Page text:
But why are you bothering with wireless at all , it will be forever buffering etc -- you have a very hi end TV do the best for it and connect it via a Ethernet cable , if that is not possible use home plugs it virtually like a wired connection without running a cable

I have done a few installs using Devolo av mini 500mbs and they are excellent as of course are many others !
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Old 18-07-2013, 10:14
AlanO
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No you have another and better choice. Reject that TV back to the supplier as not being fit for purpose under the Sale of Goods Act. Than buy another brand of TV that is fit for purpose.

Lots of people doing that is the only way Panasonic will improve their customer service and fix the fault.
I don't agree with that assessment that the TV is unfit for purpose - and I'm not sure a retailer, manufacturer or, more importantly a small claims court would, either.

The router predates the TV - the fact the router can't handle the TV isn't a fault with the TV nor does it make the TV 'unfit' for purpose, unless you've been given a specific assurance that the TV would work with any router regardless of its age or configuration - which you won't have. Instead there will be some suitable covering statement about 'requiring a suitable internet connection' or similar.

You have to think of the router the same way as you would a roof aerial - just because you've had the same one on your roof for 20 years doesn't mean a new TV will automatically work with it.
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Old 18-07-2013, 12:59
tealady
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But why are you bothering with wireless at all , it will be forever buffering etc -- you have a very hi end TV do the best for it and connect it via a Ethernet cable , if that is not possible use home plugs it virtually like a wired connection without running a cable

I have done a few installs using Devolo av mini 500mbs and they are excellent as of course are many others !
Yes, I would try ethernet too and see what happens and move the router nearer and away from other devices eg cordless phone base if you want to test wireless some more.
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Old 18-07-2013, 13:17
Dan Sette
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Thank you OP

I would never have though this. I suffer from the same problem. Every so often items that have flawlessly worked suddenly can't connect to my router (and find an alternative in BT Openzone.

I started by wondering wether it was my ipad / iphone. Then wondered if it happened when I was downloading Anytime TV programmes to the Sky box.

As I have a Panasonic TV, that has only recently been connected wirelessly to the router, it may be the problem.
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Old 18-07-2013, 17:04
shaun13
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Yes, I would try ethernet too and see what happens and move the router nearer and away from other devices eg cordless phone base if you want to test wireless some more.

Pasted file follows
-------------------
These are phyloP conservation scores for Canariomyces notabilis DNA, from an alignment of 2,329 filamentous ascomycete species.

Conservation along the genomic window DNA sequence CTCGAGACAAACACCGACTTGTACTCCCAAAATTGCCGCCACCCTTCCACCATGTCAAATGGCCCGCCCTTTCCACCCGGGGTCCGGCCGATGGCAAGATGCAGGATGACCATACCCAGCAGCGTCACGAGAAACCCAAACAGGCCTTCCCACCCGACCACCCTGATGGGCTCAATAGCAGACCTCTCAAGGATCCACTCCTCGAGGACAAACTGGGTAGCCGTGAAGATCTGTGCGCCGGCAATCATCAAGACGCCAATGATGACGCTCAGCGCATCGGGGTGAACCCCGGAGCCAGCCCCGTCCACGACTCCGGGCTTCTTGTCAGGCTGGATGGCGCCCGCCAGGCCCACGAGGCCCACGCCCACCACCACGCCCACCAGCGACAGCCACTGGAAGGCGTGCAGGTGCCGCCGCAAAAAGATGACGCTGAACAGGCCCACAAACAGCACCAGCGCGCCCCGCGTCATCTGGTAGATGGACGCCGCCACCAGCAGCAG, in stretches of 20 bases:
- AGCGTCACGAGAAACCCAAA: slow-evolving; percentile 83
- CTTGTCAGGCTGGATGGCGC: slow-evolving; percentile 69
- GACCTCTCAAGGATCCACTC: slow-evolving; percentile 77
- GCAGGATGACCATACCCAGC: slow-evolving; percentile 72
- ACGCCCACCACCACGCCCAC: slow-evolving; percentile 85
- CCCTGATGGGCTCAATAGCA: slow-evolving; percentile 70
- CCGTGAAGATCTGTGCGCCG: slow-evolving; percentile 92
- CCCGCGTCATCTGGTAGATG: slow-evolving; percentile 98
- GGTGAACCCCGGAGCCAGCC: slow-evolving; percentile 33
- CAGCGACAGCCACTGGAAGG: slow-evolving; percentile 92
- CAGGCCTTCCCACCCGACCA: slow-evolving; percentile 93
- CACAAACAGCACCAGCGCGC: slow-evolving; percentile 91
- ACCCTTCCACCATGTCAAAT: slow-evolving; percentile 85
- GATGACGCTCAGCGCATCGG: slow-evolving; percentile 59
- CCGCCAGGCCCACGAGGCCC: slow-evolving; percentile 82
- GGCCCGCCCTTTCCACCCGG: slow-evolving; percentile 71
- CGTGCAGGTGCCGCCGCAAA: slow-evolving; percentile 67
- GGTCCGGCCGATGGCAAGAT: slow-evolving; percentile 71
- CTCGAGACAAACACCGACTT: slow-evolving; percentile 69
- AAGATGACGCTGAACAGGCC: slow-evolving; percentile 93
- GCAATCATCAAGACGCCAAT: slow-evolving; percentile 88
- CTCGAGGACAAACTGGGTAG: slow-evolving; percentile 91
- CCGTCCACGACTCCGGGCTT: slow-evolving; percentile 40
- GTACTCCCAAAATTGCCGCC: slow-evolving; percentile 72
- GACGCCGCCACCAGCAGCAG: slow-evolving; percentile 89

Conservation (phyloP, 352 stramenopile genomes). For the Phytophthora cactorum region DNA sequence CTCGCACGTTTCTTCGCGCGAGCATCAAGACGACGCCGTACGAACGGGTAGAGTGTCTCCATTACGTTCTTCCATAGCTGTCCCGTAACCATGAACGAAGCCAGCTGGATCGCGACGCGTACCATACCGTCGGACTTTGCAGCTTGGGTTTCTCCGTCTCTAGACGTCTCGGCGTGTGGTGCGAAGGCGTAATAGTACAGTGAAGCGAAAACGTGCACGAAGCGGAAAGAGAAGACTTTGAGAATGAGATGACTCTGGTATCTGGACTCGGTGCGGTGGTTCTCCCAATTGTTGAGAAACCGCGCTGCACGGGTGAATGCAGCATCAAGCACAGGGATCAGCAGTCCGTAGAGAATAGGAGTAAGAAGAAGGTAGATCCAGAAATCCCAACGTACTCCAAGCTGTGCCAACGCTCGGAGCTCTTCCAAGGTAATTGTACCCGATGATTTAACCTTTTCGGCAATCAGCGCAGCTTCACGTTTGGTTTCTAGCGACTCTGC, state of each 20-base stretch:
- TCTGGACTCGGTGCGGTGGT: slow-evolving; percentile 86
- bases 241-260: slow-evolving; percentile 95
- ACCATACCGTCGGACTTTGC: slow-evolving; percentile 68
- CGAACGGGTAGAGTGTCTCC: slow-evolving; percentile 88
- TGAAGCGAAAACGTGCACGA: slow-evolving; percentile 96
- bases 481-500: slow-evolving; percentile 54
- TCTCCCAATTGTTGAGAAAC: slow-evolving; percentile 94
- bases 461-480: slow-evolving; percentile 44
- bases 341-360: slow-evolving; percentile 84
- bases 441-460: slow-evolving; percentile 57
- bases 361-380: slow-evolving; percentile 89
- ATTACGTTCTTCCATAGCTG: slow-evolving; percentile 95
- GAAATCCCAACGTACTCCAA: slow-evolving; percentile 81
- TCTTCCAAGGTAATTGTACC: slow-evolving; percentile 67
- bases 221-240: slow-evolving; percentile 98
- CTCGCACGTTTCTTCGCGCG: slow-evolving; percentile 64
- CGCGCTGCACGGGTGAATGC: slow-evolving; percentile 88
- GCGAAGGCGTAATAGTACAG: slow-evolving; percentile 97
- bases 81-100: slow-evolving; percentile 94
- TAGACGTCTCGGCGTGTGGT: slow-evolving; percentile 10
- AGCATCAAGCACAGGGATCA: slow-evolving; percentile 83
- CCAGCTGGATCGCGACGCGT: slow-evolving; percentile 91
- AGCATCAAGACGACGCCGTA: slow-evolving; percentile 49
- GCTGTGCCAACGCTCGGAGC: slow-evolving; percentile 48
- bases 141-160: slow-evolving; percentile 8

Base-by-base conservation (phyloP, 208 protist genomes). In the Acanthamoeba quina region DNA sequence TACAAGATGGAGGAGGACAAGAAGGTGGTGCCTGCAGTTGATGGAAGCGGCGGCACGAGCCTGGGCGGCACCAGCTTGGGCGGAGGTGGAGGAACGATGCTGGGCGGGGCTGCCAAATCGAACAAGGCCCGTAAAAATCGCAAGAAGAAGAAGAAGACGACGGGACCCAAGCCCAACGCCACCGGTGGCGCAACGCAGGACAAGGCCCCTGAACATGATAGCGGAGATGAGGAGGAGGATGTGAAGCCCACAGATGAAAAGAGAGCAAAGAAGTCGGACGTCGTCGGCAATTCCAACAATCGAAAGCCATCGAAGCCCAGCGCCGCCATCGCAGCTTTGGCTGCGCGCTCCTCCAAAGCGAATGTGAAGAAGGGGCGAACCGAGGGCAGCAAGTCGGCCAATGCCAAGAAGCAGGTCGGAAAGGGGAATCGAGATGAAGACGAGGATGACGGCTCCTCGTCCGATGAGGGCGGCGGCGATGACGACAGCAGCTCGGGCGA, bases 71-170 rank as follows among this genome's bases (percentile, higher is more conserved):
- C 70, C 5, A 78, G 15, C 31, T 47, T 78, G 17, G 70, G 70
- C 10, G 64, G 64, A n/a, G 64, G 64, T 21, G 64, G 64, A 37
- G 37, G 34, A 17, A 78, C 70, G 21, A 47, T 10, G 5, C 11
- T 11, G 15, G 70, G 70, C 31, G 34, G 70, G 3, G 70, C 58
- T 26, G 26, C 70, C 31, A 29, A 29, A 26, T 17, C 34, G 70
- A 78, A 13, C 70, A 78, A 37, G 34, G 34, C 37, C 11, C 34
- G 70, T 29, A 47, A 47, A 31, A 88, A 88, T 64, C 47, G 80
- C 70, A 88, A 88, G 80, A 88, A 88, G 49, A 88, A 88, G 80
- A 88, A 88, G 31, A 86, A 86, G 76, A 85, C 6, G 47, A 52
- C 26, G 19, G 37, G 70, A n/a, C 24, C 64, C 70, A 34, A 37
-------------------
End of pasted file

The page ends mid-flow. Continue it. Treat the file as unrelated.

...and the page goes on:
Not sure I completely agree - My broadband connection can only manage about 2.5mbps so a wireless 'N' network (with no interference from elsewhere) should easily be able to handle that speed. When the TV did have a good day I managed to watch iPlayer and Netflix without any problems [not HD of course].

However, I did put in ducting in place for CAT5 cables but it will just be months yet before I get to that stage of the house project and actually run the cables and connect everything up. Hence the reason I wanted reliable Wifi for now.

Re. moving away from phones etc, as I said in the original post, when the TV gets things into this state switching it off immediately resolves the problem so I don't see how a DECT phone could be related.

Thanks to everyone else for suggestions and comments so far anyway.
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Old 18-07-2013, 17:09
chrisjr
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Here's a thought. Instead of a cable why not plug the TV's Ethernet port into a wireless access point?

Turn off the TV's WiFi and see what if any difference using something else to provide the WiFi link makes.
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Old 18-07-2013, 17:52
Orbitalzone
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If I wasn't able to run a cat5 network cable then I'd get a couple of low cost powerline network adaptors for about 25 a pair if you shop around and that would probably be the end of the issue.

I got a couple for my SkyHD box and they work very well. I got the WD 4 port version so I can plug in blu ray,. SkyHD and other devices.
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Old 18-07-2013, 17:53
shaun13
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Here's a thought. Instead of a cable why not plug the TV's Ethernet port into a wireless access point?